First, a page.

“A killer acquisition motive can arise whenever there is some degree of buyer/ target overlap, so that the target firm might be a competitive threat in the future.”
Our analysis suggests that killer acquisitions can arise even when the entrepreneur’s new project is higher quality than the incumbent’s existing projects or products; even when incumbents can benefit from development synergies relative to the entrepreneur, such as advantages in developing the acquired projects; and even when there are multiple potential buyers engaged in a bidding war.
Our theoretical insights into killer acquisitions could apply across many industries, whenever innovative startups threaten dominant incumbents. Investigating this phenomenon, however, presents several challenges. We need to observe project-level product development activity, and track projects as they move across firms due to acquisitions. We also need accurate measures of overlap between the buyer’s portfolio and the target firm’s development project, and the extent of competition in the relevant product market.
To address these challenges, we study pharmaceutical drug development, a highly innovative sector and a socially valuable activity. We collect detailed development information on more than 16,000 drug projects originated by more than 4,000 companies, where the projects were initiated between 1989 and 2010. We follow each drug from initiation, flagging any acquisition, and observe development milestones of drug projects independently of project ownership, meaning we follow the same projects before and after an acquisition.
We find that drugs under development are less likely to be developed further when acquired by firms with overlaps in the product market. In particular, drug projects acquired by incumbent firms with a closely-related existing drug – one that treats the same disease with the same mechanism of action – are about 23% less likely to continue in development after an acquisition, compared to otherwise similar drugs acquired by non-overlapping incumbents.
“We also show that competition, now or in the future, diminishes the incentive for killer acquisitions.”
We also document that, for already-approved drugs that face little existing competition, acquisitions lower the development rates of new drugs to an even greater extent: development is about 40% less likely, under the same comparison reported above. That is to say, in markets where incumbents can already exercise substantial market power because they do not face any competition, or have just one direct competitor, buying and terminating new drug innovation is even more common.
There is also evidence that, when the incumbent’s drug is far from patent expiration – and thus generic competition is still several years away – incumbents have a stronger incentive to acquire and terminate innovative projects. In particular, the effect on development rates is concentrated in those acquisitions where the patent on the buyer’s overlapping drug is still more than five years from expiration, and thus currently protected from the entry of generic competitors.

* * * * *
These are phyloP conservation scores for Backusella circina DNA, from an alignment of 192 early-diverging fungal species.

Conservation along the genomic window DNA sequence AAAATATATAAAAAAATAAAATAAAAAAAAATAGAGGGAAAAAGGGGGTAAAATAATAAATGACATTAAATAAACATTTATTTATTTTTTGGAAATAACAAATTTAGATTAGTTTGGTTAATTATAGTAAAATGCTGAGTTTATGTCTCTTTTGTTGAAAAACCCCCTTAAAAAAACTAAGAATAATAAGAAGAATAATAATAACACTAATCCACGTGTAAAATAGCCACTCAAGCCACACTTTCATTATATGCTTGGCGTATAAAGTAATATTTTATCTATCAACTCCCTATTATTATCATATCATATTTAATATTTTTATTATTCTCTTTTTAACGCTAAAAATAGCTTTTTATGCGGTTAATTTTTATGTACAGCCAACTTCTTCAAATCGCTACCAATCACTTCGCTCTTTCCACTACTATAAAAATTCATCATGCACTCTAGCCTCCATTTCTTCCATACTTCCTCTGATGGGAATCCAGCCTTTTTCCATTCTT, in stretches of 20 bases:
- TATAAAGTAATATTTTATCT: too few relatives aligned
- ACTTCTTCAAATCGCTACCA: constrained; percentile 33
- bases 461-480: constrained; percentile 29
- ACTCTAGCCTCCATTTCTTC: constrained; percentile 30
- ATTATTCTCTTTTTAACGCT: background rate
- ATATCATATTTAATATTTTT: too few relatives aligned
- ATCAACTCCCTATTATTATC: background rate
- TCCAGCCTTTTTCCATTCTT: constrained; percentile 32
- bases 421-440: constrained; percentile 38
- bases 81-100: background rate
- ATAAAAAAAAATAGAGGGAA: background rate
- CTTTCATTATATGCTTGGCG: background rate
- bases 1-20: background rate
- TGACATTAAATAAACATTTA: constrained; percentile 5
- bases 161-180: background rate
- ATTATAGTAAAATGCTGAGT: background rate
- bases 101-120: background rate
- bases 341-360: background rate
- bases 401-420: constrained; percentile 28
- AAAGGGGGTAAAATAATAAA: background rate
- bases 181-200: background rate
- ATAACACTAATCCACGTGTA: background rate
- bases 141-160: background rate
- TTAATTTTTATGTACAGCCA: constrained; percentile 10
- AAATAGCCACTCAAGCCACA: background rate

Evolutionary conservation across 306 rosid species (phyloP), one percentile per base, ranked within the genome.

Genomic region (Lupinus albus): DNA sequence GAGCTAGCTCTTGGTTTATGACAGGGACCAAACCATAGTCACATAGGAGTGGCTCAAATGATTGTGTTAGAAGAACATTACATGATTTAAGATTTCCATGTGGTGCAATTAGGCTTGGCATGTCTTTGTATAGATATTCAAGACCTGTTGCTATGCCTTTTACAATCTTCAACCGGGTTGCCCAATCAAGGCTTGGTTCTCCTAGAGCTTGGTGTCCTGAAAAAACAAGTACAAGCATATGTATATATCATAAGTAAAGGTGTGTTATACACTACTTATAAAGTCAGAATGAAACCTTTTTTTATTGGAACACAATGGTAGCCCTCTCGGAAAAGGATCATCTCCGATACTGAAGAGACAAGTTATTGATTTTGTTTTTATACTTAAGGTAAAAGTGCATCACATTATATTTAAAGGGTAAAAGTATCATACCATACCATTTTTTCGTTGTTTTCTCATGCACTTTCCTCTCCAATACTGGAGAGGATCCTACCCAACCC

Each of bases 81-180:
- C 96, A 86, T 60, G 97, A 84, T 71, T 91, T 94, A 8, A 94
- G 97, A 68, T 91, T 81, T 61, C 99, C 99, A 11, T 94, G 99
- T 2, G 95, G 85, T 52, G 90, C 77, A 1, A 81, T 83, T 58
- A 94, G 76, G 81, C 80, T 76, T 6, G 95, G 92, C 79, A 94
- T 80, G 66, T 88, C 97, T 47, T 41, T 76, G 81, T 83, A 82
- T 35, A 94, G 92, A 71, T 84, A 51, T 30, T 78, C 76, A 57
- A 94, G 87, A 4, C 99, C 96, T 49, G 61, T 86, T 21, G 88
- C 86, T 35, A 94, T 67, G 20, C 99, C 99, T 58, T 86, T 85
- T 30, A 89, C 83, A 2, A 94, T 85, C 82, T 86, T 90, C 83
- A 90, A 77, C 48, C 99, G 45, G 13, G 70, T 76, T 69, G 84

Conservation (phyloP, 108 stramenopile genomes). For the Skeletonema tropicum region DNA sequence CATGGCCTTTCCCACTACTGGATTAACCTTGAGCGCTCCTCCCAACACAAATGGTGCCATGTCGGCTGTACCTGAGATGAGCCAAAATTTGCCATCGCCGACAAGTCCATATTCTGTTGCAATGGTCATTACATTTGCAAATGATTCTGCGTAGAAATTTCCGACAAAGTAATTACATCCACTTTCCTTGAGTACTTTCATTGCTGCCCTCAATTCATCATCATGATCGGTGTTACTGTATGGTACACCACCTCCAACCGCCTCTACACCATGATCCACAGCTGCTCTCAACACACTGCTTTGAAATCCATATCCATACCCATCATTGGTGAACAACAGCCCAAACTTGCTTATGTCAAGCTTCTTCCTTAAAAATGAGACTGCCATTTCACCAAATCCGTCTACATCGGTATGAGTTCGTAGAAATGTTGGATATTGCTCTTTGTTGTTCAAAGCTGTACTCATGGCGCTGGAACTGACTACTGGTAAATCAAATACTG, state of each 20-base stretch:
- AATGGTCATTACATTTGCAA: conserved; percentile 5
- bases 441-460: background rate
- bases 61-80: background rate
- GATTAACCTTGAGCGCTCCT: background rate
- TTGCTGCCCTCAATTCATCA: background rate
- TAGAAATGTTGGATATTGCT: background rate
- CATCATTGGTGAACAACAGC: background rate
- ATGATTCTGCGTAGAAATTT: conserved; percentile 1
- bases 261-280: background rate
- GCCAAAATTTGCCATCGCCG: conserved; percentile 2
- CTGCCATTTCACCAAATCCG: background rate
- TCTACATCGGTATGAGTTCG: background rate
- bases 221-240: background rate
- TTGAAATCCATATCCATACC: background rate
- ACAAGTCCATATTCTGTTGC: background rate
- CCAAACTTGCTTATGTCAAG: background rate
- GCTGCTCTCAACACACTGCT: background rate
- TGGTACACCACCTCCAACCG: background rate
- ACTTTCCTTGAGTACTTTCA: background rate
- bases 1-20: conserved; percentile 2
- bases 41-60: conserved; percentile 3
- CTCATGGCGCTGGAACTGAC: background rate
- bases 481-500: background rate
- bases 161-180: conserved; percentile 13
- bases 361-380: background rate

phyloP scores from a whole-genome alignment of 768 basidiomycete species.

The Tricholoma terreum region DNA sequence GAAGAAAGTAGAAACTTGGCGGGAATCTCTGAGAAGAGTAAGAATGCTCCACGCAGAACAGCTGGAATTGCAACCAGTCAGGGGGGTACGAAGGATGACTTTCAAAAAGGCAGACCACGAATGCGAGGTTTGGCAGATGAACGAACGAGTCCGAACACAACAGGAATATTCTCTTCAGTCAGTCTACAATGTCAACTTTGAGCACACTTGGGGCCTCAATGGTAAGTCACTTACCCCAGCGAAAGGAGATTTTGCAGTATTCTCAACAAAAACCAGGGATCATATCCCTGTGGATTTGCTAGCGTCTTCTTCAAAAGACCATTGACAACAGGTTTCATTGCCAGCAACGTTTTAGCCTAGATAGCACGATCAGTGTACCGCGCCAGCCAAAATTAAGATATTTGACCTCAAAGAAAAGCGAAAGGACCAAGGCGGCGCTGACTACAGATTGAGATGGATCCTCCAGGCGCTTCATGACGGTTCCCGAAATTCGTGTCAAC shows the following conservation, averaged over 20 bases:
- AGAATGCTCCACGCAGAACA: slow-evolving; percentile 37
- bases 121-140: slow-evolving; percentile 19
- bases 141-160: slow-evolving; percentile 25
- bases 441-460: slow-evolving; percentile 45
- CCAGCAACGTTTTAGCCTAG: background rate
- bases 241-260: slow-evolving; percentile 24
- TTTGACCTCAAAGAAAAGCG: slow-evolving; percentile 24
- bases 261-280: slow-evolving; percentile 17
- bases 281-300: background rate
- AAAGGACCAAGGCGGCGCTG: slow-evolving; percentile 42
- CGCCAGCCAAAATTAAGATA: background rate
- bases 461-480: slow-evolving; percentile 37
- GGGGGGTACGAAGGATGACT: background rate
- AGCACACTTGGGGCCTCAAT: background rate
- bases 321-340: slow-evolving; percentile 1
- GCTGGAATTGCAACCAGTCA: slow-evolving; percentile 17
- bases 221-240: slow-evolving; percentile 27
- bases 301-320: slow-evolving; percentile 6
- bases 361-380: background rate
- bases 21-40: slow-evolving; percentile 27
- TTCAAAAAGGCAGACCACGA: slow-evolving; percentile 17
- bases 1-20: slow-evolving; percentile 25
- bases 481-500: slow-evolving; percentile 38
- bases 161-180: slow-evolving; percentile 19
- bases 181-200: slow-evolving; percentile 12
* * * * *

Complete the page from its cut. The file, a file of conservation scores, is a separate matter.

Are there alternative explanations?
To examine the robustness of our findings, we consider several other empirical models, subsamples, and data analyses. We find that diminished development for overlapping acquired projects, after acquisition, appears to be driven by drugs that see no further development activity after acquisition – in other words, by immediate and permanent terminations. Projects acquired by overlapping incumbents are about 21% more likely to cease development immediately, compared to those acquired by non-overlapping incumbents. Further, there is no evidence that acquiring firms purposefully delay development or are simply slower at developing overlapping projects.
Importantly, our work does much to rule out several alternative explanations for the empirical results. The first is optimal project selection: for multi-project targets, perhaps the buyer intends to pursue only the most promising projects, while discontinuing those that seem less promising. Our results continue to hold in the subsample of acquisitions of single-drug companies, however. This suggests that optimal project selection does not explain our main results.
A second alternative explanation might be the redeployment of intellectual capital, in which the buyer wants to secure, and redeploy to more productive uses, the target’s underlying technology. In this case, the inhibited development of overlapping acquired projects could be a by-product of redeployment. To explore this, we study the chemical similarity of acquired drugs to the projects of the buyer before and after acquisition. We find no evidence to support the idea that acquired technologies are integrated into the new drug development projects of the buyer. Nor do we find that buyers are more likely to cite the patents of acquired projects.
“Killer acquisitions are socially costly and reduce the range of treatments available to patients.”